Sunday, April 8, 2012

Mike Wallace, CBS Pioneer of ‘60 Minutes,’ Dies at 93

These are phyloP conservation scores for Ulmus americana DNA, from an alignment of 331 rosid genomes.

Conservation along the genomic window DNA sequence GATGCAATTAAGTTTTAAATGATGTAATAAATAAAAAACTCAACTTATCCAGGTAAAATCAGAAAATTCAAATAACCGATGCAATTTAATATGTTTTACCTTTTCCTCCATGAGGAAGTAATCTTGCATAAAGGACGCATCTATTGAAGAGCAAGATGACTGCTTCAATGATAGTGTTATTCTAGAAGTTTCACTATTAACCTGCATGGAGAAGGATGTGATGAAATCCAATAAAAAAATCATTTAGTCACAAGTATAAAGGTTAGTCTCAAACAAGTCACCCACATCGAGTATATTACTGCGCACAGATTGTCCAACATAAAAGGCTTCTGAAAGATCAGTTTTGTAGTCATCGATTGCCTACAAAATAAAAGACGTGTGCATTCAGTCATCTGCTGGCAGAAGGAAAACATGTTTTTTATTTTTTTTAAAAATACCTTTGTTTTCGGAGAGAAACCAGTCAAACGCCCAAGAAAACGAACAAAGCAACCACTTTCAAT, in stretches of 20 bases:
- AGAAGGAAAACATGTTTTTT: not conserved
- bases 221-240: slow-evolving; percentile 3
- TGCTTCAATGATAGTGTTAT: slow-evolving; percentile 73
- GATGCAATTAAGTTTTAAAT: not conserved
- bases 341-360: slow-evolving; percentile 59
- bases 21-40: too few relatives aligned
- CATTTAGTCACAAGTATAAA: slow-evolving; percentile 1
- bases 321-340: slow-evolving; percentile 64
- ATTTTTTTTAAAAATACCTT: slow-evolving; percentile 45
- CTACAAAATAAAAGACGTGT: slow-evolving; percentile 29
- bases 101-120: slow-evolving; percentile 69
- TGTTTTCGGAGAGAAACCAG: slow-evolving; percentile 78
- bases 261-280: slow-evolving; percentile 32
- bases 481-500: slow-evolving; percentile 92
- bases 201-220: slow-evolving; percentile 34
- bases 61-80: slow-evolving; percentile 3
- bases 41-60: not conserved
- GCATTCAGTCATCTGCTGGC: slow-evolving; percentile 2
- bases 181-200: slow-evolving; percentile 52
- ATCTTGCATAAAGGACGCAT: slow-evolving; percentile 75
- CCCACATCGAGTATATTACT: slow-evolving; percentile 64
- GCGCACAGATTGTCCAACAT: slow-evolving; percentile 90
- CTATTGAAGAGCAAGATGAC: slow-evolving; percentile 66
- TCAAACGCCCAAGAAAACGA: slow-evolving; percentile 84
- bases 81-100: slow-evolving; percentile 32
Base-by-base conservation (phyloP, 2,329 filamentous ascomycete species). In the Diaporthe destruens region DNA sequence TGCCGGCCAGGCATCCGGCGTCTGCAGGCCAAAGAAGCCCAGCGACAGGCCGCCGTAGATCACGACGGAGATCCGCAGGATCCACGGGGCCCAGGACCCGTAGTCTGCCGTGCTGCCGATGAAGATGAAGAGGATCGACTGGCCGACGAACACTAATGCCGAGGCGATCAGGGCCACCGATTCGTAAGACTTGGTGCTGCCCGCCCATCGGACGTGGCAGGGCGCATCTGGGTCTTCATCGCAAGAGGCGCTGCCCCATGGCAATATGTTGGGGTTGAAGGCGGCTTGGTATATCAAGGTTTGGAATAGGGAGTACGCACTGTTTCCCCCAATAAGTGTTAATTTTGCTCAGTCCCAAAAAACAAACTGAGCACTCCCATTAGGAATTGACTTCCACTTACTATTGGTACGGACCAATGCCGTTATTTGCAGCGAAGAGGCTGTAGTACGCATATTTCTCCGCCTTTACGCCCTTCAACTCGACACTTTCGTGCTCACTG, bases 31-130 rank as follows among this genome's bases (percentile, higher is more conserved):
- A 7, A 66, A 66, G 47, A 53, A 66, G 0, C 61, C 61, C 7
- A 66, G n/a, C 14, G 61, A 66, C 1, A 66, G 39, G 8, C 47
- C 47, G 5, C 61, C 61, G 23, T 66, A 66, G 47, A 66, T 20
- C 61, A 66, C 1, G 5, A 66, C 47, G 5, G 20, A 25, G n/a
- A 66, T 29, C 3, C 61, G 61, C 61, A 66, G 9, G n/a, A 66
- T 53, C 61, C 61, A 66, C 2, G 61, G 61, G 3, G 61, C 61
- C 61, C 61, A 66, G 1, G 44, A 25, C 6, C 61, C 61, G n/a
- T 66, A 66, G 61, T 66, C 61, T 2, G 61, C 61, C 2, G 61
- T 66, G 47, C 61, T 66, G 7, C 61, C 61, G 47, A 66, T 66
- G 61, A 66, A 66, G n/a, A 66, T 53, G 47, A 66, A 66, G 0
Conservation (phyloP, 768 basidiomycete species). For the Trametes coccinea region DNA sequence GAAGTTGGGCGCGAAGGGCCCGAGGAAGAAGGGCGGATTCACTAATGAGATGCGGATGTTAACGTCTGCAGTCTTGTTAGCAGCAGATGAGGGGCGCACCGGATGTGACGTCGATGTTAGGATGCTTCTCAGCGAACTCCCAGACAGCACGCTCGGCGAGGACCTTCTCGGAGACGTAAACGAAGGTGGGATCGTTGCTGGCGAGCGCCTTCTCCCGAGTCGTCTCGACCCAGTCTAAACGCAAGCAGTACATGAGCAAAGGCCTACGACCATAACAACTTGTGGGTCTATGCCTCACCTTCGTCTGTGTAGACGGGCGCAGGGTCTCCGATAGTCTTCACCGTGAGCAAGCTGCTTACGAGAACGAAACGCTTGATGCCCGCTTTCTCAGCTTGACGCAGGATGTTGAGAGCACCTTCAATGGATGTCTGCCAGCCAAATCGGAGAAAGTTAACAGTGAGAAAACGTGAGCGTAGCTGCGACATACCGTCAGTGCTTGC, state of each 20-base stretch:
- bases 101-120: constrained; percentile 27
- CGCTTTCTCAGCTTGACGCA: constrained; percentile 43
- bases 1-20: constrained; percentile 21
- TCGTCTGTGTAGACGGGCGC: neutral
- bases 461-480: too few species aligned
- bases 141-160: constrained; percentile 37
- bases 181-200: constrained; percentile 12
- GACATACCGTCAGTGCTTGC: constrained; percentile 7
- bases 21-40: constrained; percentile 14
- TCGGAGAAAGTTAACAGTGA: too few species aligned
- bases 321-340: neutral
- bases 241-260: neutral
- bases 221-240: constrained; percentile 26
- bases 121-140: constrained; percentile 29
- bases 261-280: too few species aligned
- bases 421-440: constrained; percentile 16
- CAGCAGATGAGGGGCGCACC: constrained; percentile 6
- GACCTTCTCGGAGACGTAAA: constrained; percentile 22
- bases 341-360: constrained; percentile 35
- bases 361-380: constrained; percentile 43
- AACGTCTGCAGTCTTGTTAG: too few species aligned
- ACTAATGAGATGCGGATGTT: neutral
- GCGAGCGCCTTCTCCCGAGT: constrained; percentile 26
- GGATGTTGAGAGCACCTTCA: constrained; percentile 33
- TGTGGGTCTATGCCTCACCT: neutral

By TIM WEINER Mike Wallace, the CBS reporter who became one of the nation’s best-known broadcast journalists as an interrogator of the famous and infamous on “60 Minutes,” died on Saturday. He was 93. On its Web site, CBS said Mr. Wallace died at a care facility in New Canaan, Conn., where he had lived in recent years. Mr. Wallace, who was outfitted with a pacemaker more than 20 years ago, had a long history of cardiac care and underwent triple bypass heart surgery in January 2008. A reporter with the presence of a performer, Mr. Wallace went head to head with chiefs of state, celebrities and con artists for more than 50 years, living for the moment when “you forget the lights, the cameras, everything else, and you’re really talking to each other,” he said in an interview with The New York Times videotaped in July 2006. Mr. Wallace created enough such moments to become a paragon of television journalism in the heyday of network news. As he grilled his subjects, he said, he walked “a fine line between sadism and intellectual curiosity.” His success often lay in the questions he hurled, not the answers he received. “Perjury,” he said, in his staccato style, to President Richard M. Nixon’s right-hand man, John D. Ehrlichman, while interviewing him during the Watergate affair. “Plans to audit tax returns for political retaliation. Theft of psychiatric records. Spying by undercover agents. Conspiracy to obstruct justice. All of this by the law-and-order administration of Richard Nixon.” Mr. Ehrlichman paused and said, “Is there a question in there somewhere?” No, Mr. Wallace later conceded. But it was riveting television. Both the style and the substance of his work drew criticism. CBS paid Nixon’s chief of staff H. R. Haldeman $100,000 for an exclusive (if inconclusive) pair of interviews with Mr. Wallace in 1975. Critics called it checkbook journalism, and even Mr. Wallace conceded later that it had been “a bad idea.” For a 1976 report on Medicaid fraud, the show’s producers set up a phony health clinic in Chicago. Was the use of deceit to expose deceit justified? Hidden cameras and ambush interviews were all part of the game, Mr. Wallace said, though he abandoned those techniques in later years, when they became a cliché and no longer good television. Some subjects were unfazed by Mr. Wallace’s unblinking stare. When he sat down with the Ayatollah Khomeini, the Iranian leader, in 1979, he said that President Anwar Sadat of Egypt “calls you, Imam — forgive me, his words, not mine — a lunatic.” The translator blanched, but the Ayatollah responded, calmly calling Sadat a heretic. “Forgive me” was a favorite Wallace phrase, the caress before the garrote. “As soon as you hear that,” he told The Times, “you realize the nasty question’s about to come.” Mr. Wallace invented his hard-boiled persona on a program called “Night Beat.” Television was black and white, and so was the discourse, when the show went on the air in 1956, weeknights at 11, on the New York affiliate of the short-lived DuMont television network. “We had lighting that was warts-and-all close-ups,” he remembered. The camera closed in tighter and tighter on the guests. The smoke from Mr. Wallace’s cigarette swirled between him and his quarry. Sweat beaded on his subject’s brows. “I was asking tough questions,” he said. “And I had found my bliss.” He had become Mike Wallace. “All of a sudden,” he said, “I was no longer anonymous.” He was “the fiery prosecutor, the righteous and wrathful D.A. determined to rid Gotham City of its undesirables,” in the words of Michael J. Arlen, The New Yorker’s television critic. “Night Beat” moved to ABC in 1957 as a half-hour, coast-to-coast, prime-time program, renamed “The Mike Wallace Interview.” ABC, then the perennial loser among the major networks, promoted him as “the Terrible Torquemada of the TV Inquisition.” The show came under attack after a guest, the syndicated columnist Drew Pearson, called Senator John F. Kennedy “the only man in history I know who won a Pulitzer Prize for a book that was ghostwritten.” The book was “Profiles in Courage.” The Kennedys’ lawyers forced ABC to retract, though in fact the senator’s speechwriter, Theodore C. Sorensen, was the book’s undisclosed co-author. Mr. Wallace’s career path meandered after ABC canceled “The Mike Wallace Interview” in 1958. He had done entertainment shows and quiz shows and cigarette commercials. He had acted onstage. But he resolved to become a real journalist after a harrowing journey to recover the body of his first-born son, Peter, who died at 19 in a mountain-climbing accident in Greece in 1962. “He was going to be a writer,” Mr. Wallace said in the interview with The Times. “And so I said, ‘I’m going to do something that would make Peter proud.’ “ He set his sights on CBS News and joined the network as a special correspondent. He was soon anchoring “The CBS Morning News With Mike Wallace” and reporting from Vietnam. Then he caught the eye of Richard Nixon. Running for president, Nixon offered Mr. Wallace a job as his press secretary shortly before the 1968 primaries began. “I thought very, very seriously about it,” Mr. Wallace told The Times. “I regarded him with great respect. He was savvy, smart, hard working.” But Mr. Wallace turned Nixon down, saying that putting a happy face on bad news was not his cup of tea. Only months later “60 Minutes” made its debut. The trademark ticking of the Tag Heuer stopwatch marked the moment. It was something new on the air: a “newsmagazine,” usually three substantial pieces of about 15 minutes each — a near-eternity on television. Mr. Wallace and Harry Reasoner were the first co-hosts, one fierce, one folksy. The show was the brainchild of Don Hewitt, a producer who was “in bad odor at CBS News at the time,” Mr. Wallace said in the interview. “He was unpredictable, difficult to work with, genius notions, a genuine adventurer, if you will, in television news at that time,“ Mr. Wallace said of Mr. Hewitt, who died in 2009. The show, which moved to Sunday nights at 7 in 1970, was slow to catch on. Creative conflict marked its climb to the top of the television heap in the 1970s. Mr. Wallace fought his fellow correspondents for the best stories and the most airtime. “There would be blood on the floor,” Mr. Wallace said in the interview. He said he developed the “not necessarily undeserved reputation” of being prickly — he used a stronger word — and “of stealing stories from my colleagues,” who came to include Morley Safer, Ed Bradley, Dan Rather and Diane Sawyer in the 1970s and early 1980s. “This was just competition,” he said. “Get the story. Get it first.” Mr. Wallace and his teams of producers — who researched, reported and wrote the stories — took on American Nazis and nuclear power plants along with his patented brand of exposés. The time was ripe for investigative television journalism. Watergate and its many seamy sideshows had made muckraking a respectable trade. By the late 1970s “60 Minutes” was the top-rated show on Sundays. For five consecutive years it was the No. 1 show on television, a run matched only by “All in the Family” and “The Cosby Show.” Mr. Wallace was rich and famous and a powerful figure in television news when his life took a stressful turn in 1982. That year he anchored a “CBS Reports” documentary called “The Uncounted Enemy: A Vietnam Deception.” It led to a $120 million libel suit filed by Gen. William C. Westmoreland, the commander of American troops in Vietnam from 1964 to 1968. At issue was the show’s assertion that General Westmoreland had deliberately falsified the “order of battle,” the estimate of the strength of the enemy. The question turned on a decision that American military commanders made in 1967. The uniformed military said the enemy was no more than 300,000 strong, but intelligence analysts said the number could be half a million or more. If the analysts were correct, then there was no “light at the end of the tunnel,” the optimistic phrase General Westmoreland had used. Documents declassified after the cold war showed that the general’s top aide had cited reasons of politics and public relations for insisting on the lower figure. The military was “stonewalling, obviously under orders” from General Westmoreland, a senior Central Intelligence Agency analyst cabled his headquarters; the “predetermined total” was “fixed on public-relations grounds.” The C.I.A. officially accepted the military’s invented figure of 299,000 enemy forces or fewer. The documentary asserted that rather than a politically expedient lie, the struggle revealed a vast conspiracy to suppress the truth. The key theorist for that case, Sam Adams, a former C.I.A. analyst, was not only interviewed for the documentary but also received a consultant’s fee of $25,000. The show had arrived at something close to the truth, but it had used questionable means to that end. After more than two years of struggle General Westmoreland abandoned his suit midtrial, CBS lost some of its reputation, and Mr. Wallace had a nervous breakdown. He said at the time that he feared “the lawyers for the other side would employ the same techniques against me that I had employed on television.” Already on antidepressants, which gave him tremors, he had a waking nightmare while sitting through the trial. “I could see myself up there on the stand, six feet away from the jury, with my hands shaking, and dying to drink water,” he said in the interview with The Times. He imagined the jury thinking, “Well, that son of a bitch is obviously guilty as hell.“ He attempted suicide. “I was so low that I wanted to exit,” Mr. Wallace said. “And I took a bunch of pills, and they were sleeping pills. And at least they would put me to sleep, and maybe I wouldn’t wake up, and that was fine.” Later in life he discussed his depression and advocated psychiatric and psycho-pharmaceutical treatment. The despair and anger he felt over the documentary were outdone 13 years later when, as he put it in a memoir, “the corporate management of CBS emasculated a ‘60 Minutes’ documentary I had done just as we were preparing to put it on the air.” The cutting involved a damning interview with Jeffrey Wigand, a chemist who had been director of research at Brown & Williamson, the tobacco company. The chemist said on camera that the nation’s tobacco executives had been lying when they swore under oath before Congress that they believed nicotine was not addictive. Among many complicating factors, one of those executives was the son of Laurence A. Tisch, the chairman of CBS at the time. The interview was not broadcast. Mr. Wallace remained bitter at Mr. Tisch’s stewardship, which ended when he sold CBS in 1995, after dismissing many employees and dismantling some of its parts. “We thought that he would be happy to be the inheritor of all of the — forgive me — glory of CBS and CBS News,” Mr. Wallace said. “And the glory was not as attractive to him as money. He began to tear apart CBS News.” (Mr. Tisch died in 2003.) Mr. Wallace officially retired from “60 Minutes” in 2006, after a 38-year run, at the age of 88. A few months later he was back on the program with an exclusive interview with the president of Iran, Mahmoud Ahmadinejad. “I hear this is your last interview,” the president said. Mr. Wallace replied: “What do you think? Is it a good idea to retire?” He won his 21st Emmy award for the interview. And he kept working. Only weeks before his 2008 bypass surgery, he interviewed the baseball star Roger Clemens as accusations swirled that Mr. Clemens had used performance-enhancing drugs. Myron Leon Wallace was born in Brookline, Mass., on May 9, 1918, one of four children of Friedan and Zina Wallik, who had come to the United States from a Russian shtetl before the turn of the 20th century. (Friedan became Frank and Wallik became Wallace in the American melting pot.) His father started as a wholesale grocer and became an insurance broker. Myron came out of Brookline High School with a B-minus average, worked his way through the University of Michigan at Ann Arbor and graduated in 1939. (Decades later he was deeply involved in two of the university’s programs for journalists: the Livingston Awards, given to talented reporters under 35, and the Knight-Wallace fellowships, a sabbatical for midcareer reporters; its seminars are held at Wallace House.) After he graduated from college, he went almost immediately into radio, starting at $20 a week at a station with the call letters WOOD-WASH in Grand Rapids, Mich. (It was jointly owned by a furniture trade association, a lumber company and a laundry.) He went on to Detroit and Chicago stations as narrator and actor on shows like “The Lone Ranger” and “The Green Hornet,” along the way acquiring “Mike” as his broadcast name. In December 1943 he enlisted in the Navy, did a tour of duty in the Pacific and wound up as a lieutenant junior grade in charge of radio entertainment at the Great Lakes Naval Training Station. Mr. Wallace married his first wife, Norma Kaphan, in 1940; they were divorced in 1948. Besides Peter, who died in the mountain-climbing accident, they had a second son, Chris Wallace, the television journalist now at Fox News. Mr. Wallace and his second wife, Buff Cobb, an actress, were married in 1949 and took to the air together, in a talk show called “Mike and Buff,” which appeared first on radio and then television. “We overdid the controversy pattern of the program,” she said after their divorce in 1954. “You get into a habit of bickering a little, and you carry it over into your personal lives.” Ms. Cobb died in 2010. His marriage to his third wife, Lorraine Perigord, which lasted 28 years, ended with her departure for Fiji. His fourth wife, Mary Yates, was the widow of one of his best friends — his “Night Beat” producer, Ted Yates, who was killed in 1967 while on assignment for NBC News during the Six-Day War in Israel. Besides his wife and his son, Chris, Mr. Wallace is survived by a stepdaughter, Pauline Dora; two stepsons, Eames and Angus Yates; seven grandchildren, and four great grandchildren. Mr. Wallace and Ms. Yates were married in 1986 and lived for a time in a Park Avenue duplex in Manhattan and in a bay-front house on Martha’s Vineyard, where their social circle included the novelist William Styron and the humorist Art Buchwald. All three men “suffered depression simultaneously,” Mr. Wallace said in an interview in 2006, “so we walked around in the rain together on Martha’s Vineyard and consoled each other,” adding, “We named ourselves the Blues Brothers.” Mr. Styron died in 2006 and Mr. Buchwald in 2007. Mr. Wallace said that Ms. Yates had saved his life when he came close to suicide before their marriage, and that their marriage had saved him afterward. He also said that he had known since he was a child that he wanted to be on the air. He felt it was his calling. He said he wanted people to ask: “ ‘Who’s this guy, Myron Wallace?’ “